Fort De Soto Park (St. Petersburg, FL)
Fort De Soto Park is a county park just outside of Tampa. It is a fantastic spot during the warbler migration due to its location along the Gulf Coast...it makes sense why it's one of the most popular birding destinations in the US. The park has also been known to have good shorebirding and vagrants. It is also a gateway site on the West Section along the Great Florida Birding and Wildlife Trail. More than 330 have been reported on 10,000+ eBird lists.
There are several different types of habitat to explore, including: mangroves, wetlands, hardwood and palm hammocks, mudflats, and sandy beaches. This park is approximately 1,150 acres made-up from 5 islands, or keys. However, it seems like much more than that when you are driving around and checking it out! It's the largest park in Pinellas County and has a long and varied history, natural and cultural.
Cultural history-wise is the land was inhabited by Native American tribes, who lived on the plentiful fish, clams, and other bounty from the Gulf. In the 1500's, Spanish explorers came ashore, which would eventually culminate in the conquest of Florida for Spain. A couple hundred years later, Robert E. Lee surveyed the area and recommended that a fort be built for coastal defense. After some back and forth over the years, Fort De Soto was completed in 1906. The Army decided to close the fort in 1922 and it was abandoned by 1923. Pinellas County finally bought it from the Army in 1938 for $12,500. The site officially opened to the public as a county park in 1962.
It was named as America's Top Beach for 2009 by Trip Advisor and "Dr. Beach" named it the nation's #1 beach in 2005. Suffice it to say, it's a nice park. Fort De Soto is a popular site for anglers, picnickers, birders, hikers, and more with many trails, picnic areas, camping, and beaches.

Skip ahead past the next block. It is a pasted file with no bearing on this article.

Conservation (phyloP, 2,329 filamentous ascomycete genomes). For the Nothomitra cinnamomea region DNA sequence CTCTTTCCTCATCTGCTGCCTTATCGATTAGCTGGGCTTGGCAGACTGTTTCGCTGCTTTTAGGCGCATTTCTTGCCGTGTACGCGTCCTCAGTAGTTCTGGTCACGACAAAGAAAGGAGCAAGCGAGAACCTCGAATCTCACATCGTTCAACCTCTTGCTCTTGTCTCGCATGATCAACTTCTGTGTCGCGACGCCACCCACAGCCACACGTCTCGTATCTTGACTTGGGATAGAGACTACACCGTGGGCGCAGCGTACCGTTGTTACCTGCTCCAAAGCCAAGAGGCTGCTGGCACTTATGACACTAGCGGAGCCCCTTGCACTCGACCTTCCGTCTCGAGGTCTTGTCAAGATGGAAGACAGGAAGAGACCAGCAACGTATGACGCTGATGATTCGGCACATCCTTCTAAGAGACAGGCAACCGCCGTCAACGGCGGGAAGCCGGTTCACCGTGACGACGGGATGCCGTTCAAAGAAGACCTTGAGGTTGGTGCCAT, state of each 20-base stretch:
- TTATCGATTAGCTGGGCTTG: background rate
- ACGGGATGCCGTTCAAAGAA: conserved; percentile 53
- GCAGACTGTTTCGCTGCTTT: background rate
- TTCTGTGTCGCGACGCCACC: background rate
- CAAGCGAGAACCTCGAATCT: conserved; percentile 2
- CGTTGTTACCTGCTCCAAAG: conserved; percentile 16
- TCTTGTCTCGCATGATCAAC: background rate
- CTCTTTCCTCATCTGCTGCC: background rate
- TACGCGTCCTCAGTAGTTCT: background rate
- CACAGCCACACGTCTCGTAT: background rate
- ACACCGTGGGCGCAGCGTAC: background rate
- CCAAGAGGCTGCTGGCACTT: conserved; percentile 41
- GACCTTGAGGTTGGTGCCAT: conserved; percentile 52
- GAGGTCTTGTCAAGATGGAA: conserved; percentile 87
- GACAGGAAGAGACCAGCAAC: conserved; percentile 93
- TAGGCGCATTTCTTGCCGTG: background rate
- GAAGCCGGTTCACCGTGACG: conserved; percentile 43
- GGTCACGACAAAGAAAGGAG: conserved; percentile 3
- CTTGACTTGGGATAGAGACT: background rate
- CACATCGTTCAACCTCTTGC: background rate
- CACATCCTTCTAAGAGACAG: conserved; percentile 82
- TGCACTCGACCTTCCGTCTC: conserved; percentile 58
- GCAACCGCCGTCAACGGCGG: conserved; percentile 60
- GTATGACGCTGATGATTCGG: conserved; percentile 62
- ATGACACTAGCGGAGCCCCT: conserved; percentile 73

Erik and I like this park, it's beautiful and we see some great species. We explore this site mostly by car. In our visit in April 2018, we were looking for migrants, but the weather was so stormy, we really didn't see much. But we got a feel for the park and headed out of there.
On our August 2018, we had a much better visit. We started off heading to the east along the shoreline, where we saw lots of shorebirds (Black-bellied Plover, Ruddy Turnstone, and other plovers and sandpipers)...until a few kitesailers came through and scared them away.
So we headed towards the beach access near the old fort. It was a good spot for Snowy Egrets and terns. And that is just a beautiful spot to view the water. After spending some time there hoping for Brown Boobys, we circled the park again and headed out to find the Nanday Parakeets.
In our experience with sighting parrots and parakeets, we drive around and listen for them to call. So we did that through the campground with hopes we'd hear something. Almost all the way through the campground...we heard them! We parked in an empty campsite and ran over to the power lines along the edge of the campground. Great views and I caught video of them hanging out at a cavity nest built into a power pole.
All-in-all, it's a great park and we are looking forward to visiting again during migration or any other time we are in
April 15, 2018: https://ebird.org/view/checklist/S44597662
August 4, 2018: https://ebird.org/view/checklist/S47639034
For more information on Fort De Soto, check out their website: http://www.pinellascounty.org/park/05_ft_desoto.htm